NEWSLETTER - MARCH 1990
DARK DEEDS IN HADLEIGH IN THE 18th CENTURY
The Hadleigh Gang we are told* was part of a highly organised body of smugglers operating the Suffolk coastline. They specialised in the running of tea and other dry goods in the 18th century.
In one particular nasty incident they joined forces with gangs from Norwich and Yarmouth in which 100 men and 120 horses are said to have been used. There were, however, occasions when some 300 horses and 100 carts may have been used in a smuggling operation at Sizewell Beach. In 1745 it seems a total of 4551 horse-loads of contraband was brought into Suffolk in the second half of the year alone. This was made easier, of course, by the withdrawal of Revenue boats to the Nore to act as tenders for the Royal Navy in their protection of the East Coast against the possibility of invasion by the French.
It is considered that a number of 'warehouses' must have been employed between the coast and Hadleigh for the transport and storage of contraband in a most efficient and well organised operation.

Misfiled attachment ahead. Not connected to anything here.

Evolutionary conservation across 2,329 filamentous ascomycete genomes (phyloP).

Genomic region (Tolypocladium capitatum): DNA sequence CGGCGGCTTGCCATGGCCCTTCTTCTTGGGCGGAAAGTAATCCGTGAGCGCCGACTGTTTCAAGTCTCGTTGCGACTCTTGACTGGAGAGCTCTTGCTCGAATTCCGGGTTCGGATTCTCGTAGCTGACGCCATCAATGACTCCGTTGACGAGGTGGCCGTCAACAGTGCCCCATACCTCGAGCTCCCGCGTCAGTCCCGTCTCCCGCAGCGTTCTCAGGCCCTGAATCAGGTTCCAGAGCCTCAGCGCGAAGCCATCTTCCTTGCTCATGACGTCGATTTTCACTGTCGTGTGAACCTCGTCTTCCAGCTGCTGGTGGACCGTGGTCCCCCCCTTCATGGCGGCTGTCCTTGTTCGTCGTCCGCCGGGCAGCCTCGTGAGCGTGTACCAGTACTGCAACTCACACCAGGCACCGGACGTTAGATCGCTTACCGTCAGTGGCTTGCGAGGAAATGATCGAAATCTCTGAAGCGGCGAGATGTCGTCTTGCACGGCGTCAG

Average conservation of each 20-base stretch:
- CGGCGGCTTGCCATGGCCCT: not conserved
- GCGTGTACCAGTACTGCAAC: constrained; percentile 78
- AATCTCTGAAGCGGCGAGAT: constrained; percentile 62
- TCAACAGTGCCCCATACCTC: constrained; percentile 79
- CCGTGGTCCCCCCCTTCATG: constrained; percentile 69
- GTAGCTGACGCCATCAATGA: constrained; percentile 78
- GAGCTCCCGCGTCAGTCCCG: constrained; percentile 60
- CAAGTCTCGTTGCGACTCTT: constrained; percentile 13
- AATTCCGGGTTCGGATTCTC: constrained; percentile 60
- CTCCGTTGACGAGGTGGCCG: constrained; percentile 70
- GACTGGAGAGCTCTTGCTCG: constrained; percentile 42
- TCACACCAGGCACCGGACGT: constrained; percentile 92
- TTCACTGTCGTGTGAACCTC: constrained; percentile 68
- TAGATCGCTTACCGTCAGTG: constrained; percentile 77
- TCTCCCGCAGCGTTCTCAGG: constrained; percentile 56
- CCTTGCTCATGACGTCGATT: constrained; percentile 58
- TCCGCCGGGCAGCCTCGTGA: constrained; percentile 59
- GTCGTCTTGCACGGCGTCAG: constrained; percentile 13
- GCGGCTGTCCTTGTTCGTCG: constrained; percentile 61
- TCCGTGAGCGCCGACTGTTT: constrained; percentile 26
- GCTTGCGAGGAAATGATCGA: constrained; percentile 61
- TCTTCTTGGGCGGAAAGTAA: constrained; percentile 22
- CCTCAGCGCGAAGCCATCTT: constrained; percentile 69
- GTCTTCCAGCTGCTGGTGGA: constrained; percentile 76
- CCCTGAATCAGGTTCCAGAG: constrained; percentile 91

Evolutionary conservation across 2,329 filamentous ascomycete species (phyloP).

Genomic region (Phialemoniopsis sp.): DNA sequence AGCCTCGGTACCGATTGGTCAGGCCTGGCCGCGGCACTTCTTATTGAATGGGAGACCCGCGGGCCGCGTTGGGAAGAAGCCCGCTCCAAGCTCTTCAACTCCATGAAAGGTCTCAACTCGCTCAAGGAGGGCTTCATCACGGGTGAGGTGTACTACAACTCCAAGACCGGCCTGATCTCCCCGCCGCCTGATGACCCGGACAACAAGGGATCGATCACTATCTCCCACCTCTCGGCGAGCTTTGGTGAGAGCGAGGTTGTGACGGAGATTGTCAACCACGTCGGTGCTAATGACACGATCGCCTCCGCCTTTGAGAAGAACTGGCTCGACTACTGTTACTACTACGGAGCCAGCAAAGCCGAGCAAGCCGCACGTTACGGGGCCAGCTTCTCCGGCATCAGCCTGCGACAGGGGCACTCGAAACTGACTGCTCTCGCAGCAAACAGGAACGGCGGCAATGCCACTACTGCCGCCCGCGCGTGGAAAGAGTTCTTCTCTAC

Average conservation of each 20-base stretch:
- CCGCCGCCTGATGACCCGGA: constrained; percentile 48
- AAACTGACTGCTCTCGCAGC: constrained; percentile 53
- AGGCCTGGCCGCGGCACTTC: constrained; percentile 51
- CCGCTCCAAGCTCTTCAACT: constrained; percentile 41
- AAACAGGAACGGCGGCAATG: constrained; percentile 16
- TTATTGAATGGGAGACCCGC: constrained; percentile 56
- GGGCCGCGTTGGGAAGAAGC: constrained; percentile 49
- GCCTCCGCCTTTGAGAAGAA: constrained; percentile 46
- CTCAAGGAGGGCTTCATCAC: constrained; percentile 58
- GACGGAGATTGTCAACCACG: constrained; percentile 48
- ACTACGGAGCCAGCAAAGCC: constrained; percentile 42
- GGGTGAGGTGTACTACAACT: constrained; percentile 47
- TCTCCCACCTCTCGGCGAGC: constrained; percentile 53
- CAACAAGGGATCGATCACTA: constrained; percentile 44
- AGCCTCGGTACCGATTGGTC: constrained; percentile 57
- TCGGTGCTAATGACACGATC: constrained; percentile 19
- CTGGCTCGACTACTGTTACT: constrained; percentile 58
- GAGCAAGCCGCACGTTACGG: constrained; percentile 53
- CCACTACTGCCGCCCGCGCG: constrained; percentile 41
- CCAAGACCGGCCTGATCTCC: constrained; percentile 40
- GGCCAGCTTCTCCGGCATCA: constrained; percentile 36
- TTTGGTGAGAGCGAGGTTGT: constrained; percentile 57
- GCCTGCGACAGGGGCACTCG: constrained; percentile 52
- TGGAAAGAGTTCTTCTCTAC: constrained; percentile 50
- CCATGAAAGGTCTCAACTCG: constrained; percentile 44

In 1735 it came to light that a "little house at Seymor near Hadleigh", was being used and a force of Customs Officers supported by Dragoons raided the place. They found a large quantity of contraband tea which they took away to the George Inn at Hadleigh for the night. In the morning the smugglers numbering about 20 cut-throats overpowered the small party of Customs Officers accompanied by four Dragoons just outside Hadleigh and recovered the tea. We are told that two smugglers named as John Wilson and John Biggs were later hanged for this incident in which a Dragoon was killed and others of the party were wounded.
One of the leaders of the gang was apparently a John Harvey of Pond Hall who was finally brought to trial and sentenced to be transported for seven years.
It is said that many of the upper storeys of the more ancient houses in some parts of the Town are still linked together thus enabling a fast get-away over the roof tops, should the occasion arise - but surely, this is no longer necessary ? (or is it !? Ed.)
* For a host of these and other smuggling stories see 'Smugglers of the Suffolk Coast' by Leonard. P. Thompson, published by Brett Valley Publications of Hadleigh or 'Hadleigh through the Ages' by W.A.B. Jones published by East Anglian Magazine Limited of Ipswich, Suffolk.